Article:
How to Size your Solar Panel Array

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  • June 16, 2015
dreamstime_l_24406315 Saving money, going green, or having emergency power are all good reasons to go solar. But no matter what your motivation for investigating in solar, an important part of your decision will be determining how many panels and what your total energy production should be. This week we are discussing the factors to consider when sizing your solar panel array. 25486728

Electric Consumption

Knowing how much electricity you use, when you use it, and how your utility’s net metering program works are all factors that are important. Putting solar panels on every square inch of viable roof space is great for the environment, but it might not be the most financially optimal. Let’s look into how the solar credits work under the Rocky Mountain Power net metering program:
  • Power is generated from your panels and gets used by your house’s consumption first.
  • Excess generation flows back into the grid and generates a credit. To put this in terms everyone understands, these are your “rollover minutes”.
  • Your rollover minutes are used when your production doesn’t meet your usage, and you need to pull from the grid.
That is simple enough. But what many people don’t know is that Rocky Mountain Power clears out your “rollover minutes” each year on March 31. So producing 100% of your monthly bill is nice, but it likely means that you will be leaving some “rollover minutes” on the table come April. Kelly Curtis, Director of Operations at Solaroo Energy explains, “We usually advise clients to produce around 70%-80% of their annual electric consumption so they don’t risk losing their credits. You just want to make sure that you get the financial benefit of those last few panels you install.”

Graduating Tiered Rates

Understanding how you are being charged by Rocky Mountain Power, or other utilities, is also a factor that can help you know how many panels you should put on the roof. Rocky Mountain Power charges residences in blocks, or tiers. As of September 1, 2014, the summer rates go as follows: First 400 kwh – 8.8498 cents/kwh Next 600 kwh – 11.5429 cents/kwh All additional kwh – 14.4508 cents/kwh Basically, the more you use, the higher the price goes. With regards to solar, it means that the first panels you install take away the most expensive energy first, and the last panels you install take away the least expensive energy. So even though you might save money getting down to zero usage and no utility bill, you can see that your ROI goes down as you take away the 14 cent tier, then the 11 cent tier, and finally the 8 cent tier. Curtis remarks, “If breakeven and ROI analysis are important factors for you with solar, then tier shaving will be as well. Solaroo can work the numbers to determine exactly what number of panels will give you the best bang for your buck.”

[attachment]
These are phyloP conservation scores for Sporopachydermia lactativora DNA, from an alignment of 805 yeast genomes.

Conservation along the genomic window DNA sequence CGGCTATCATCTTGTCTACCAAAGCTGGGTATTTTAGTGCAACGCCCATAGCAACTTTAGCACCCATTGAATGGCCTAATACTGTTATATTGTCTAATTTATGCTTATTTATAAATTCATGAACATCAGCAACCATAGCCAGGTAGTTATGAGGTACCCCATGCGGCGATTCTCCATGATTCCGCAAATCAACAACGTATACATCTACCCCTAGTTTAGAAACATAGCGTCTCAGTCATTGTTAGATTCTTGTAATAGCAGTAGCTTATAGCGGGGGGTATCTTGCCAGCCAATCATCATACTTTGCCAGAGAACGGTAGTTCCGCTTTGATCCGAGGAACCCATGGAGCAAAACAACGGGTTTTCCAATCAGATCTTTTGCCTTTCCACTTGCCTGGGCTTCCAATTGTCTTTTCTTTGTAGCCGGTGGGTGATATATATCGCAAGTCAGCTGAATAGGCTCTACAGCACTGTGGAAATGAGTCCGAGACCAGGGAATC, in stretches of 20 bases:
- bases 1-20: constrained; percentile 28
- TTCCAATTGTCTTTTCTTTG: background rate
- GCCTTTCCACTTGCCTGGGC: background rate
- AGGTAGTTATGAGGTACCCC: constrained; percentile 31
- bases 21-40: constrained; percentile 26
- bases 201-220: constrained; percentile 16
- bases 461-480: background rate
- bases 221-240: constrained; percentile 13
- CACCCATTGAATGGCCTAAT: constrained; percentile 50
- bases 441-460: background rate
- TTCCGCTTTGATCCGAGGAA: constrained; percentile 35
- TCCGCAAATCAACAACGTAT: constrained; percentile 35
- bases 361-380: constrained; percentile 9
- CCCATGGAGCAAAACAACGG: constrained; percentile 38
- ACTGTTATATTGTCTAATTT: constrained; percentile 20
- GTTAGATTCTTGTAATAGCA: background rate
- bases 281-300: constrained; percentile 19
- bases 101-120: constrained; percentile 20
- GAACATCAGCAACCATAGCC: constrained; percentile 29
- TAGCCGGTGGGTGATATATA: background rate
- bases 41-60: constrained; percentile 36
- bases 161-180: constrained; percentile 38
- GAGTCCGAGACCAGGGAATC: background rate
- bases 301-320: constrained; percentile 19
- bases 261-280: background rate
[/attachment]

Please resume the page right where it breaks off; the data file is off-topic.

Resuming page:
Production vs. Consumption

“A kilowatt-hour saved is a kilowatt-hour earned.” Ben Franklin didn’t say it like that exactly, but he might as well have. Improvements such as LED lights, Solar Attic Fans, Radiant Barrier, and having energy efficient appliances all have a cost associated with them and a corresponding savings they will produce. Any amount by which you can reduce your consumption means that you will need that much less production. Curtis explains, “A solar attic fan, or radiant barrier might save you what 2 or 3 solar panels would produce for you, but at a lower cost. Any effective and thorough solar plan should incorporate improvements that will reduce consumption as well.” Knowing all of this, it might be most important to have a good solar energy consultant who can provide you with the analysis to clearly see what size of a solar array makes the most sense for your house. Contact us for more details: 801-826-4888.